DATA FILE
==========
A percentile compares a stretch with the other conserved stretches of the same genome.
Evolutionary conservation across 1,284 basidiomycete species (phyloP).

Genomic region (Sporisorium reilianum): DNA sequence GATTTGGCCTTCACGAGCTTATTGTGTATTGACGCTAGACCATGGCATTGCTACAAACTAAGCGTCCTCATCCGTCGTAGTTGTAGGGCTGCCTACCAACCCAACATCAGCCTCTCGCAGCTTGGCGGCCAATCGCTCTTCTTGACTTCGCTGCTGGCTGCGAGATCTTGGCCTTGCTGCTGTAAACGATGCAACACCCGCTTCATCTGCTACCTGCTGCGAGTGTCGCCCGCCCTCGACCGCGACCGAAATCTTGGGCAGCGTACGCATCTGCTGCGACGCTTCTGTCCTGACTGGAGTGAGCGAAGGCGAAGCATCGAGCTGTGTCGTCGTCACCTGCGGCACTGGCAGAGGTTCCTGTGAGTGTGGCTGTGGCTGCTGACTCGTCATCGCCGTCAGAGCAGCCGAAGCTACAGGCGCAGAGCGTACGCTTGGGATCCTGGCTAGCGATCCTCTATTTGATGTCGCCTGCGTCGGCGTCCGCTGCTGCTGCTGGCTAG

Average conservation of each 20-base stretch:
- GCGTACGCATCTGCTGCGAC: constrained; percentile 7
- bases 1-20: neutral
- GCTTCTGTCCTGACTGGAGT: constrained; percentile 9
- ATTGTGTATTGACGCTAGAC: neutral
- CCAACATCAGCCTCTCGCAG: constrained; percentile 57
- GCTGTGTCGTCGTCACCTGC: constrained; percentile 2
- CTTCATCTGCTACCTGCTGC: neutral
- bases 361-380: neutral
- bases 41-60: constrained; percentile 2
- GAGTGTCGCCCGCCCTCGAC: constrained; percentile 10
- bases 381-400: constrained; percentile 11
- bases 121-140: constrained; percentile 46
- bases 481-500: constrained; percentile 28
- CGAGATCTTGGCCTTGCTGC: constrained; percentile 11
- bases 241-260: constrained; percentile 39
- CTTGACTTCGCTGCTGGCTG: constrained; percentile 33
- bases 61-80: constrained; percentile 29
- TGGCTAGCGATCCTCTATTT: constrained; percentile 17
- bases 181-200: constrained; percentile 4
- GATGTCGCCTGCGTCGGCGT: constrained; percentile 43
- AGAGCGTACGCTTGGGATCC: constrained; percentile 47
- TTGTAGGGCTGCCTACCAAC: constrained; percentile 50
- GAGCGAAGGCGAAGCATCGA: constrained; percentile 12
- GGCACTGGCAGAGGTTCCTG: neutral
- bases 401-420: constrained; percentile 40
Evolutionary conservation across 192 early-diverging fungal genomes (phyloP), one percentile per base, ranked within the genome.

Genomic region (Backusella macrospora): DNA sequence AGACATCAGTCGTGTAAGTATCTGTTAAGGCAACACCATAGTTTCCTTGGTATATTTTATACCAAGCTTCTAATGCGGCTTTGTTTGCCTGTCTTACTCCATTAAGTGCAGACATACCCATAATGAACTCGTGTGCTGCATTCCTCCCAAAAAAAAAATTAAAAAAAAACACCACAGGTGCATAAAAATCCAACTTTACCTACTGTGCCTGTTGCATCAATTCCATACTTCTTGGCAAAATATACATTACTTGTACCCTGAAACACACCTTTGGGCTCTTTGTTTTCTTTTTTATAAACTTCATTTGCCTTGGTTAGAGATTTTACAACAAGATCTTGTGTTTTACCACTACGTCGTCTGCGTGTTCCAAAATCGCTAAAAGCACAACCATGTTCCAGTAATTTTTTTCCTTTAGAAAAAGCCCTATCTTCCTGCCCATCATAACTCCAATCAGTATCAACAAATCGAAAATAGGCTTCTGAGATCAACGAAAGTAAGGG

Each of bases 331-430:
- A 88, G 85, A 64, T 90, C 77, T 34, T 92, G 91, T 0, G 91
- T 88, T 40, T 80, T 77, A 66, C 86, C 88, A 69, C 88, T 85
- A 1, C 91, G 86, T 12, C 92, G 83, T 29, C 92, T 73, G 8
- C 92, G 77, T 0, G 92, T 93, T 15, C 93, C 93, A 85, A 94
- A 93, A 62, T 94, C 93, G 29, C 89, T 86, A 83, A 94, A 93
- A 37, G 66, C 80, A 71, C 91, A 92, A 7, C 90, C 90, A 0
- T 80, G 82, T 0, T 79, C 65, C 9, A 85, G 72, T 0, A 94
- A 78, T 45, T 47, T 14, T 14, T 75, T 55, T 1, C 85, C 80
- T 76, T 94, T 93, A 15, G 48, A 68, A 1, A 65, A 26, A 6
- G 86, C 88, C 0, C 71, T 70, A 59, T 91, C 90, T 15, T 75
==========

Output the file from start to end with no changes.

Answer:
A percentile compares a stretch with the other conserved stretches of the same genome.
Evolutionary conservation across 1,284 basidiomycete species (phyloP).

Genomic region (Sporisorium reilianum): DNA sequence GATTTGGCCTTCACGAGCTTATTGTGTATTGACGCTAGACCATGGCATTGCTACAAACTAAGCGTCCTCATCCGTCGTAGTTGTAGGGCTGCCTACCAACCCAACATCAGCCTCTCGCAGCTTGGCGGCCAATCGCTCTTCTTGACTTCGCTGCTGGCTGCGAGATCTTGGCCTTGCTGCTGTAAACGATGCAACACCCGCTTCATCTGCTACCTGCTGCGAGTGTCGCCCGCCCTCGACCGCGACCGAAATCTTGGGCAGCGTACGCATCTGCTGCGACGCTTCTGTCCTGACTGGAGTGAGCGAAGGCGAAGCATCGAGCTGTGTCGTCGTCACCTGCGGCACTGGCAGAGGTTCCTGTGAGTGTGGCTGTGGCTGCTGACTCGTCATCGCCGTCAGAGCAGCCGAAGCTACAGGCGCAGAGCGTACGCTTGGGATCCTGGCTAGCGATCCTCTATTTGATGTCGCCTGCGTCGGCGTCCGCTGCTGCTGCTGGCTAG

Average conservation of each 20-base stretch:
- GCGTACGCATCTGCTGCGAC: constrained; percentile 7
- bases 1-20: neutral
- GCTTCTGTCCTGACTGGAGT: constrained; percentile 9
- ATTGTGTATTGACGCTAGAC: neutral
- CCAACATCAGCCTCTCGCAG: constrained; percentile 57
- GCTGTGTCGTCGTCACCTGC: constrained; percentile 2
- CTTCATCTGCTACCTGCTGC: neutral
- bases 361-380: neutral
- bases 41-60: constrained; percentile 2
- GAGTGTCGCCCGCCCTCGAC: constrained; percentile 10
- bases 381-400: constrained; percentile 11
- bases 121-140: constrained; percentile 46
- bases 481-500: constrained; percentile 28
- CGAGATCTTGGCCTTGCTGC: constrained; percentile 11
- bases 241-260: constrained; percentile 39
- CTTGACTTCGCTGCTGGCTG: constrained; percentile 33
- bases 61-80: constrained; percentile 29
- TGGCTAGCGATCCTCTATTT: constrained; percentile 17
- bases 181-200: constrained; percentile 4
- GATGTCGCCTGCGTCGGCGT: constrained; percentile 43
- AGAGCGTACGCTTGGGATCC: constrained; percentile 47
- TTGTAGGGCTGCCTACCAAC: constrained; percentile 50
- GAGCGAAGGCGAAGCATCGA: constrained; percentile 12
- GGCACTGGCAGAGGTTCCTG: neutral
- bases 401-420: constrained; percentile 40
Evolutionary conservation across 192 early-diverging fungal genomes (phyloP), one percentile per base, ranked within the genome.

Genomic region (Backusella macrospora): DNA sequence AGACATCAGTCGTGTAAGTATCTGTTAAGGCAACACCATAGTTTCCTTGGTATATTTTATACCAAGCTTCTAATGCGGCTTTGTTTGCCTGTCTTACTCCATTAAGTGCAGACATACCCATAATGAACTCGTGTGCTGCATTCCTCCCAAAAAAAAAATTAAAAAAAAACACCACAGGTGCATAAAAATCCAACTTTACCTACTGTGCCTGTTGCATCAATTCCATACTTCTTGGCAAAATATACATTACTTGTACCCTGAAACACACCTTTGGGCTCTTTGTTTTCTTTTTTATAAACTTCATTTGCCTTGGTTAGAGATTTTACAACAAGATCTTGTGTTTTACCACTACGTCGTCTGCGTGTTCCAAAATCGCTAAAAGCACAACCATGTTCCAGTAATTTTTTTCCTTTAGAAAAAGCCCTATCTTCCTGCCCATCATAACTCCAATCAGTATCAACAAATCGAAAATAGGCTTCTGAGATCAACGAAAGTAAGGG

Each of bases 331-430:
- A 88, G 85, A 64, T 90, C 77, T 34, T 92, G 91, T 0, G 91
- T 88, T 40, T 80, T 77, A 66, C 86, C 88, A 69, C 88, T 85
- A 1, C 91, G 86, T 12, C 92, G 83, T 29, C 92, T 73, G 8
- C 92, G 77, T 0, G 92, T 93, T 15, C 93, C 93, A 85, A 94
- A 93, A 62, T 94, C 93, G 29, C 89, T 86, A 83, A 94, A 93
- A 37, G 66, C 80, A 71, C 91, A 92, A 7, C 90, C 90, A 0
- T 80, G 82, T 0, T 79, C 65, C 9, A 85, G 72, T 0, A 94
- A 78, T 45, T 47, T 14, T 14, T 75, T 55, T 1, C 85, C 80
- T 76, T 94, T 93, A 15, G 48, A 68, A 1, A 65, A 26, A 6
- G 86, C 88, C 0, C 71, T 70, A 59, T 91, C 90, T 15, T 75